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Introducing the Kotlin/JS Inspection Pack: IR Migration Help, Quick-Fixes, and More

We’re introducing a new plugin for your Kotlin/JS applications – the Kotlin/JS Inspection Pack. It adds valuable inspections and quick-fixes that help you build and maintain your Kotlin/JS projects.


The plugin is especially helpful if you want to migrate your projects to the new Kotlin/JS IR compiler that’s been promoted to Beta in the latest 1.5.30 release. There are some major differences between the legacy compiler and the new one, so switching your Kotlin/JS project to the new backend may require some changes in your code. Fortunately, the Kotlin/JS Inspection Pack has a number of quick-fixes that should simplify the process. Try the Kotlin/JS IR backend.

How to get the plugin

Adding the plugin to your development environment is easy. Just search for ‘Kotlin/JS Inspection Pack’ in your IDE’s Plugins section or get the latest version from the JetBrains Marketplace.

The plugin is compatible with versions 2020.3 and later of both IntelliJ IDEA and Android Studio.

Inspections and quick-fixes in the Kotlin/JS Inspection Pack

While the Kotlin/JS Inspection Pack can help you fix common migration issues, we recommend checking out our Kotlin/JS IR migration guide to get the broader picture. Now let’s have a look at the tips that the Kotlin/JS Inspection Pack can provide.

Turn JS and React-related classes and interfaces into external interfaces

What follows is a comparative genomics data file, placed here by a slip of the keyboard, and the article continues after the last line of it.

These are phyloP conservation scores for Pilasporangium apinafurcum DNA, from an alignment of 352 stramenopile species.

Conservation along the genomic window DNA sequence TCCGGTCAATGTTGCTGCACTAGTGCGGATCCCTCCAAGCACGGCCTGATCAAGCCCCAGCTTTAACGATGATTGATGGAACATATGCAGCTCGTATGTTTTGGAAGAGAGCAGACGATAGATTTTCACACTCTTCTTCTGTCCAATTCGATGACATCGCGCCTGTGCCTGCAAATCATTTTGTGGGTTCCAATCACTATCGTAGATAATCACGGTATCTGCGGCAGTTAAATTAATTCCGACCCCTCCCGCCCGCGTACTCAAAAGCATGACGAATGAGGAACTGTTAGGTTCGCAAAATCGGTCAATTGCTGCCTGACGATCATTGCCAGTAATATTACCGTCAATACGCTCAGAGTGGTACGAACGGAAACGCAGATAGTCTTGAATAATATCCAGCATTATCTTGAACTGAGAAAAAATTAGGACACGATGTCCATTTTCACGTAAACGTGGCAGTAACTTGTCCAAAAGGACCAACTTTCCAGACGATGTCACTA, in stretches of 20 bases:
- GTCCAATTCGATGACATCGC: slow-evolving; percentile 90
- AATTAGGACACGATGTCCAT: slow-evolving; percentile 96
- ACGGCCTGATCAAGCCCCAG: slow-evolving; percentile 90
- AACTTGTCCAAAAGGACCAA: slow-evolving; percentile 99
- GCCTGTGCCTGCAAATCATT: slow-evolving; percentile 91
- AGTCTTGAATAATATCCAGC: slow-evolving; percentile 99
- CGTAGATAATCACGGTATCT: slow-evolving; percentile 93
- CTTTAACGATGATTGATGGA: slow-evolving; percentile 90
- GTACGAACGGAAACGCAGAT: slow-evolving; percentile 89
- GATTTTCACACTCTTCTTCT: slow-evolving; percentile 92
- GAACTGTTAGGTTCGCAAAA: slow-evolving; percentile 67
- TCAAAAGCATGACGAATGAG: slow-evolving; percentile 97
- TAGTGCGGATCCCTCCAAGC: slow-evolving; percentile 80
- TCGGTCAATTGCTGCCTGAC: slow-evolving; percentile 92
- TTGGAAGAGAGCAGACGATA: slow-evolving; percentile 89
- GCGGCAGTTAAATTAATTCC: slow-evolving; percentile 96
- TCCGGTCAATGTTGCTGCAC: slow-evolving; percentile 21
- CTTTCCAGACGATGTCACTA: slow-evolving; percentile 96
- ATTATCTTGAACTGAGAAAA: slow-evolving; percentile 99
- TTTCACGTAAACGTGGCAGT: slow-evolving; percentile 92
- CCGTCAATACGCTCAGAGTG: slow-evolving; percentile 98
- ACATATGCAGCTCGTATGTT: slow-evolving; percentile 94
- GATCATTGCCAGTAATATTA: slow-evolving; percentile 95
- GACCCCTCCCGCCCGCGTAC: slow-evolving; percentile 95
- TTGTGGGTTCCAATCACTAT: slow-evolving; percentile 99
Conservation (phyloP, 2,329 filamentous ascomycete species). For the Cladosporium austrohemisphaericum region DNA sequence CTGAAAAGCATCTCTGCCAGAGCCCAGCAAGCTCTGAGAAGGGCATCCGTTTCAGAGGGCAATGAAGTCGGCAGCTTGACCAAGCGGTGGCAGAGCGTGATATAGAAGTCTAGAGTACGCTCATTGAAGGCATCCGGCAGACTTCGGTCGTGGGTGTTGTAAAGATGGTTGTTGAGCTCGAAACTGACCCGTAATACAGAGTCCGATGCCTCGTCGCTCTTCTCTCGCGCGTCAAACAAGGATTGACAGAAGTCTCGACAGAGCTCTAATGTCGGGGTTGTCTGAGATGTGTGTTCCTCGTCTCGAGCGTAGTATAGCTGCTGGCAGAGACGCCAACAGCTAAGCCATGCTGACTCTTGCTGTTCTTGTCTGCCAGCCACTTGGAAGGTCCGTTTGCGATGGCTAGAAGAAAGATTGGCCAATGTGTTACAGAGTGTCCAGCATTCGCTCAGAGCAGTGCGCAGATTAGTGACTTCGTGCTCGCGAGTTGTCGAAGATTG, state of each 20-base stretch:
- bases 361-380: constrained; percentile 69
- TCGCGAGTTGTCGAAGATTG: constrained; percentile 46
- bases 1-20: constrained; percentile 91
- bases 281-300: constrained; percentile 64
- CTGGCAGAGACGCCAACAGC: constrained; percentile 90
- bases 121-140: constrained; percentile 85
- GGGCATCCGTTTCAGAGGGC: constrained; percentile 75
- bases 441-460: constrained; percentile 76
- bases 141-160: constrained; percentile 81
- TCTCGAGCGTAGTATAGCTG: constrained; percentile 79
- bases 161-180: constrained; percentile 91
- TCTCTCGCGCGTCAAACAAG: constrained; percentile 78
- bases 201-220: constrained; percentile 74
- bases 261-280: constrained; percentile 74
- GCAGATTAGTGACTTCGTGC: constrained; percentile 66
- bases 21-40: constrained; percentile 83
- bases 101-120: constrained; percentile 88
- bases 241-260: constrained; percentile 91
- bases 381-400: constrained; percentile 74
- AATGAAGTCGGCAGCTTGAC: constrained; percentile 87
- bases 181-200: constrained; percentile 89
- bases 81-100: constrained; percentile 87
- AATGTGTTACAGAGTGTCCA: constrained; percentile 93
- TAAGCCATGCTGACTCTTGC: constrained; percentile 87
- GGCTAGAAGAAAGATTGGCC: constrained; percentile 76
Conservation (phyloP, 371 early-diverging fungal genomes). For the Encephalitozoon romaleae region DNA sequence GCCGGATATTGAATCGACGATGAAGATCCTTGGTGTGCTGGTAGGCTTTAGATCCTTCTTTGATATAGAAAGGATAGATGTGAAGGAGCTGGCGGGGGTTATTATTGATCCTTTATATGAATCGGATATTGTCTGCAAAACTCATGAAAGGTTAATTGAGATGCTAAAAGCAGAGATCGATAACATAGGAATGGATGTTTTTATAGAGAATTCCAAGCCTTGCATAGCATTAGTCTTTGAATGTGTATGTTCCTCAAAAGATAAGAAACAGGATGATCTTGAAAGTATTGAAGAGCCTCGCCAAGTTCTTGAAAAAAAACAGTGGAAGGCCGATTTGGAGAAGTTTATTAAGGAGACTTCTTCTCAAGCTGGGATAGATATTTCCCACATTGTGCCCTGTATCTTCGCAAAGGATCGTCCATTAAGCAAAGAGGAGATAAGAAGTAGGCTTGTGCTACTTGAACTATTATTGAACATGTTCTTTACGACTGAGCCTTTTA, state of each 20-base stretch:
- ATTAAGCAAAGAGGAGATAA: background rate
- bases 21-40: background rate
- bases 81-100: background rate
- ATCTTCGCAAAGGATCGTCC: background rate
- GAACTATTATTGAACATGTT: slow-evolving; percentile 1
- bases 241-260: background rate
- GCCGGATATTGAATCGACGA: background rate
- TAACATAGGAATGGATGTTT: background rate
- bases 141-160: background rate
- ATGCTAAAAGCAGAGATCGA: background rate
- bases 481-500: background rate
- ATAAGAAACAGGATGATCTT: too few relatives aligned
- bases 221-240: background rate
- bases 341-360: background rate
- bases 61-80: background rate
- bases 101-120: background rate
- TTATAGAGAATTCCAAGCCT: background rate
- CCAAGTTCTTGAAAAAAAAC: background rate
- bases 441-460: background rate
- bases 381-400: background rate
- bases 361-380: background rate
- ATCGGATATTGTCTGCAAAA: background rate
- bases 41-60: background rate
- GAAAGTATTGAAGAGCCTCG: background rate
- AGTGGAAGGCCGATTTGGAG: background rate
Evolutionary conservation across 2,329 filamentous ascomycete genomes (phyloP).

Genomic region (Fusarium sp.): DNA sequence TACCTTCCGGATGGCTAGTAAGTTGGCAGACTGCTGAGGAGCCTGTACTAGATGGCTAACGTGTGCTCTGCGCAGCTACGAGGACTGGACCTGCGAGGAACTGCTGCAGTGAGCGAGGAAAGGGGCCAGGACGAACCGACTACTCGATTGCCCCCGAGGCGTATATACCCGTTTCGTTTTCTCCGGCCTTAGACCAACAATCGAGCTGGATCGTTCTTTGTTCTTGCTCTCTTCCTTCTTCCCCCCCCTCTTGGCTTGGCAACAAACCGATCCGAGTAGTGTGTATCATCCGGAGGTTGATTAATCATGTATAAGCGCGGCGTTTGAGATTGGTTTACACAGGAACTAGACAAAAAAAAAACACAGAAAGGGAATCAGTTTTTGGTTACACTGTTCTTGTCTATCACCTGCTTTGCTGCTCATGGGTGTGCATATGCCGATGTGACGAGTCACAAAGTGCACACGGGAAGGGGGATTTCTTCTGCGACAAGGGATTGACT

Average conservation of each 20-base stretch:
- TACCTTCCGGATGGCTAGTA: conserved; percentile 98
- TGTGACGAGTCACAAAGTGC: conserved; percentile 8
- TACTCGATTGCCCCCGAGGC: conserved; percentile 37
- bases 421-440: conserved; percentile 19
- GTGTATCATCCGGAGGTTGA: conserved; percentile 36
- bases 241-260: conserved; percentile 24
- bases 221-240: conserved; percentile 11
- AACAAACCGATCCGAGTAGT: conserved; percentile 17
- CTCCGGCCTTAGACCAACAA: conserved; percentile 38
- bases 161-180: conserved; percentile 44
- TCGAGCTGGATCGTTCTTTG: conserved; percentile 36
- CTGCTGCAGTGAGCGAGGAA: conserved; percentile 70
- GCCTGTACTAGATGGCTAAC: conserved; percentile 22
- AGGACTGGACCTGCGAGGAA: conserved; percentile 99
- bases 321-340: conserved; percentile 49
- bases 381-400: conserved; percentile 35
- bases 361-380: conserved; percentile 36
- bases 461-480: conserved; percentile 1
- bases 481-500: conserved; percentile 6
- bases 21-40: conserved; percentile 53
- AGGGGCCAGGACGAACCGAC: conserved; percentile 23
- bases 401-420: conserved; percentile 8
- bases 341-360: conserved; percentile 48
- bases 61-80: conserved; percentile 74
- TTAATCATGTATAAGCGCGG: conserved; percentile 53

If some of your interfaces and classes (including data classes) come from pure JavaScript classes, you may get a ClassCastException error. The reason is that the IR compiler assumes that they’re Kotlin objects, when in fact they’re plain JS objects not defined in the code. For example, this problem occurs with React’s State and Props classes.

The plugin highlights such classes and interfaces and offers to turn them into external interfaces:

Make properties of external interfaces mutable

When working with external interfaces, pay attention to immutable properties. You can assign values to them only after the object is created with js() or jsObject().

As a workaround, make such properties mutable var properties, following the plugin’s suggestions:

Make boolean variables nullable in external interfaces

Another migration issue you may encounter involves the nullability of boolean variables in external interfaces. In contrast to JavaScript, where such variables can be null or undefined, Kotlin requires you to explicitly specify the nullability.

To prevent another ClassCastException error, the Kotlin/JS Inspection Pack underlines boolean properties in external interfaces and advises making them nullable (Boolean?):

Future plans

The current scope of the plugin is only the beginning. We’re planning to add more inspections to make Kotlin/JS development easier for you. Stay tuned!

If you have any feedback, encounter any issues, or want to suggest new inspections for the plugin, please don’t hesitate to report them in our issue tracker. Thank you!


See also

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